Interview with Chex Quest Team Member Charles Jacobi

chex-quest3

Chex Quest was originally created as promotional material for the Chex brand cereal. Shortly after it’s release Chex cereal sales nearly tripled. Children were indoctrinated with the idea that Chex was now cool. The promotion was seen as a smashing success and Chex Quest 2 was released shortly after . Then suddenly it was all gone.

Over the next decade small communities would rise, all singular in their love for Chex Quest. Mods were made, forums thrived, multiplayer was added, and a “third” game was made. That “third” game turned out to be just a hoax with multiple levels being stolen from other mods. Then, like a light in the darkness Charles Jacobi stepped forward. He and another member of the original Chex Quest team, Scott Holman, started working on a canonical Chex Quest 3. The project was released in 2008 with updated versions Chex Quest 1 and 2. You can get the whole thing here.

Charles was nice enough to take the time to answer some of my questions about the Chex Quest series.

What exactly was your job on Chex Quest and what did that job entail?

I was the art director/lead artist, but also the level designer. I spent most of my time making sprites and textures using Photoshop or making concept drawings to pass along to other team members. Early in the project, I drew up the original level layouts which got handed to somebody else to build in Doombuilder.

Chex Quest was pitched as a non violent game for children. Why choose what, at the time, was considered one of the most violent games, DOOM, to modify into a children’s game?

When this project was signed by Digital Cafe, we had a very limited amount of time and money to make it. Our best chance of success was to license some other game and do a total conversion rather than attempt to build a game from scratch. Since Doom was already being made obsolete at that time by Quake’s technology, id Software agreed to a very reasonable licensing arrangement to use the Doom engine. Ralston (the client) was really skeptical about using Doom, but were willing to let us do a demonstration of a non-violent conversion.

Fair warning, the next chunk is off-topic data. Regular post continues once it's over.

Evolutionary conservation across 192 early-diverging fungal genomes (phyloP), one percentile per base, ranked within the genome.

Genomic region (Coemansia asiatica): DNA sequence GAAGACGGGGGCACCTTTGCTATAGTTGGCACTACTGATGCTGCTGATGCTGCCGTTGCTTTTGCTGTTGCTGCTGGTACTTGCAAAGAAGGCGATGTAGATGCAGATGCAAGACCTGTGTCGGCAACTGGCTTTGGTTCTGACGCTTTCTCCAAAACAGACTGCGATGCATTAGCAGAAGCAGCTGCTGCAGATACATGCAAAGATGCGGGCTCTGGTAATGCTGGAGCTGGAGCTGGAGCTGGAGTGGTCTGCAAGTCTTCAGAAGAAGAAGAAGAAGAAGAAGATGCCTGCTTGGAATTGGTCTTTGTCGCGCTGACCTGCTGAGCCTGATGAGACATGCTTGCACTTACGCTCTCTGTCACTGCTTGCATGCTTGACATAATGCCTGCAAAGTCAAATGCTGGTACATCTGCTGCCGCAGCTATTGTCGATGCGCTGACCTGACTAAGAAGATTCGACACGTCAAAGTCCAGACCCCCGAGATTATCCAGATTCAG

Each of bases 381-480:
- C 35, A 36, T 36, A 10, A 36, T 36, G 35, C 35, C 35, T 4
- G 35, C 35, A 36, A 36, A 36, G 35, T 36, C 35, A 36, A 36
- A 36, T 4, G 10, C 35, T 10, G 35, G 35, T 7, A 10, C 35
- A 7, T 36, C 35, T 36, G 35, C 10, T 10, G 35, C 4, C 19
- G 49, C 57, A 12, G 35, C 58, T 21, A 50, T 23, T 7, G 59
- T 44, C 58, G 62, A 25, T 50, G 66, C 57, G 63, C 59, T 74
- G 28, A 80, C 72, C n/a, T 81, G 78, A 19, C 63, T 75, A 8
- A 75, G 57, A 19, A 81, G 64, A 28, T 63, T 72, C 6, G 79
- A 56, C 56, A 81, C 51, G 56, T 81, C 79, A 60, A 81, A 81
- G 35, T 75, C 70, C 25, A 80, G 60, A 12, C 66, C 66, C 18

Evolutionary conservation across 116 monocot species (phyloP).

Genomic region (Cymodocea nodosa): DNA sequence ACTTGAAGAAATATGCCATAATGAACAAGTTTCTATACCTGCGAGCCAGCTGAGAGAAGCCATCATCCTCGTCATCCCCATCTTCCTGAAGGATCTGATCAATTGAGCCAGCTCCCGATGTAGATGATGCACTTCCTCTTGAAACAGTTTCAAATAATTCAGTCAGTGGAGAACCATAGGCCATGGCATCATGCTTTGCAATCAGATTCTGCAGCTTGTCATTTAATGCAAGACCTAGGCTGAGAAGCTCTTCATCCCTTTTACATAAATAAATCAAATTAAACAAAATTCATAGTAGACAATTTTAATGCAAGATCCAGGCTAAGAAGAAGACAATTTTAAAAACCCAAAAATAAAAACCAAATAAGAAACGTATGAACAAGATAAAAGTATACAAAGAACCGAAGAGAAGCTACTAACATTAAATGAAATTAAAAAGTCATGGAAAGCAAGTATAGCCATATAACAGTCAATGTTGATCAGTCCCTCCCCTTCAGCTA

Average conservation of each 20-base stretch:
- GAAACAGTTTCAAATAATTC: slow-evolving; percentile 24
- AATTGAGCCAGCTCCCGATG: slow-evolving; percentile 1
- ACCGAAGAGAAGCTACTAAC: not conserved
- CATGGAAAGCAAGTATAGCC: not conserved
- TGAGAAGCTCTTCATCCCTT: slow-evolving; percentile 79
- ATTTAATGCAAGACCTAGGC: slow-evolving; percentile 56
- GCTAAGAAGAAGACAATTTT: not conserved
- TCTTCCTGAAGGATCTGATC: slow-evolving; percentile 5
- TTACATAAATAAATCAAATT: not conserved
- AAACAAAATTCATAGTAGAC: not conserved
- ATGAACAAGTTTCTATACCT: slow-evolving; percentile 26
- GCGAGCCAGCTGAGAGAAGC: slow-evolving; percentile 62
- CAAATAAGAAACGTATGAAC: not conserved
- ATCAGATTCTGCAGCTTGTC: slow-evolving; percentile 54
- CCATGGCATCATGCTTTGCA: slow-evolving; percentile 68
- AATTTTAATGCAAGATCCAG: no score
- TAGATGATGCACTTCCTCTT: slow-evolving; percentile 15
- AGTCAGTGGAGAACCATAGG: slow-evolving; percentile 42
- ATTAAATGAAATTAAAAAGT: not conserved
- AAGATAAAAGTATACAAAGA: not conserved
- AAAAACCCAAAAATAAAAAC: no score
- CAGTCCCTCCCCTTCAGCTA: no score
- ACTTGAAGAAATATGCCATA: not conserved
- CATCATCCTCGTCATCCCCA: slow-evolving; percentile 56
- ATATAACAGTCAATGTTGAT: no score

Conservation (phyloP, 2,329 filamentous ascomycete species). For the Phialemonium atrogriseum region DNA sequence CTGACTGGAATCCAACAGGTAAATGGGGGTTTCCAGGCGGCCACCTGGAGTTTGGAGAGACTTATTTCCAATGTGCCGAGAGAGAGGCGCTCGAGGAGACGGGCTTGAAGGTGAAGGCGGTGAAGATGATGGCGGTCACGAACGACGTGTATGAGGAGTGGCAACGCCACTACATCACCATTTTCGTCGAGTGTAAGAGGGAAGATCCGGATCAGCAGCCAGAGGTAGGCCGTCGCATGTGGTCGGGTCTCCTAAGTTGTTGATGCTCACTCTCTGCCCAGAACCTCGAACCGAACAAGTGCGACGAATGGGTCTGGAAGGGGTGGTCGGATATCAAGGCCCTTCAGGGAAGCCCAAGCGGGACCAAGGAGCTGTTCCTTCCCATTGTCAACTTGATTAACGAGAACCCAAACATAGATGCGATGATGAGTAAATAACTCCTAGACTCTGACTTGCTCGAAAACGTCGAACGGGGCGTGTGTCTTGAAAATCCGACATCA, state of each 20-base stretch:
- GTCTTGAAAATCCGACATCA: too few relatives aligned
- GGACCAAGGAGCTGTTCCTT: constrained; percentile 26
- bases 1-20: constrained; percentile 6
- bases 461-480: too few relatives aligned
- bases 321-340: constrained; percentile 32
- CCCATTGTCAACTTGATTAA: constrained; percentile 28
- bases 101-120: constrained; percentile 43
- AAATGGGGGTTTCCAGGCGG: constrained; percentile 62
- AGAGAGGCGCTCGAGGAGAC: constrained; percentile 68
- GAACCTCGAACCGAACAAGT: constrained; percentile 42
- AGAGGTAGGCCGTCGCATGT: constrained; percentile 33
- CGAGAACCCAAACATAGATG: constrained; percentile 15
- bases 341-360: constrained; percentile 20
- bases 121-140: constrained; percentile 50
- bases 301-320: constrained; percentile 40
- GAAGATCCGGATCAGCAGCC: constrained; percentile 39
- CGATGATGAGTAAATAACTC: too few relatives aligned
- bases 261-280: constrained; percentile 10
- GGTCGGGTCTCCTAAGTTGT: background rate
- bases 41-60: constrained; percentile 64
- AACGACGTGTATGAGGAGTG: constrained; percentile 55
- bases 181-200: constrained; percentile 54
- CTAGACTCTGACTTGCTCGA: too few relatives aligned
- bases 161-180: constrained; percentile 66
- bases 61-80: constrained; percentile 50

How did the idea of replacing Death with being Slimed and Shooting with Transporting arise? Were there other ideas as to how to make shooting a non violent event?

We brainstormed a number of things to keep the product rated E. Teleporting the enemies away was one of the first ideas, along with an idea of shooting healthy foods at the flemoids to neutralize them. The food fighting thing didn’t go over well with the client, so we settled on the teleport concept.

Original concept art for Chex Quest 1

The Flemoids have a very distinct sound. What was the inspiration for their distinctive calls?

That was Dean Hyers (Digital Cafe creative director) and Andrew Benson (audio designer) just sitting in the sound booth and acting like little kids. I don’t know if there was any specific inspiration.

Was the original plan to make only five levels per game or did the team have grander ideas in mind?

The original deal with Ralston was just for Chex Quest, a pack-in product for a cereal box with a small budget and limited scope. We never considered more than five levels. None of us expected that there would be any sort of longevity to the Chex Quest brand.

Promotion material like Chex Quest is not likely to get a sequel, yet Chex Quest 2 was made. What is the story behind that?

Ralston was shocked at the jump in sales they saw when Chex Quest got packed in. Toy promotions in cereal boxes rarely saw the kind of jump that Chex Quest created. They wanted to quickly capture the enthusiasm generated by the game and get people to go to ChexQuest.com, so they had us knock out five more levels quickly.

Wikipedia claims that advertisements were available for the eventual Chex Quest 3 game back in 1997, why was the series then canceled after Chex Quest 2? How far along in development was Chex Quest 3 at the time?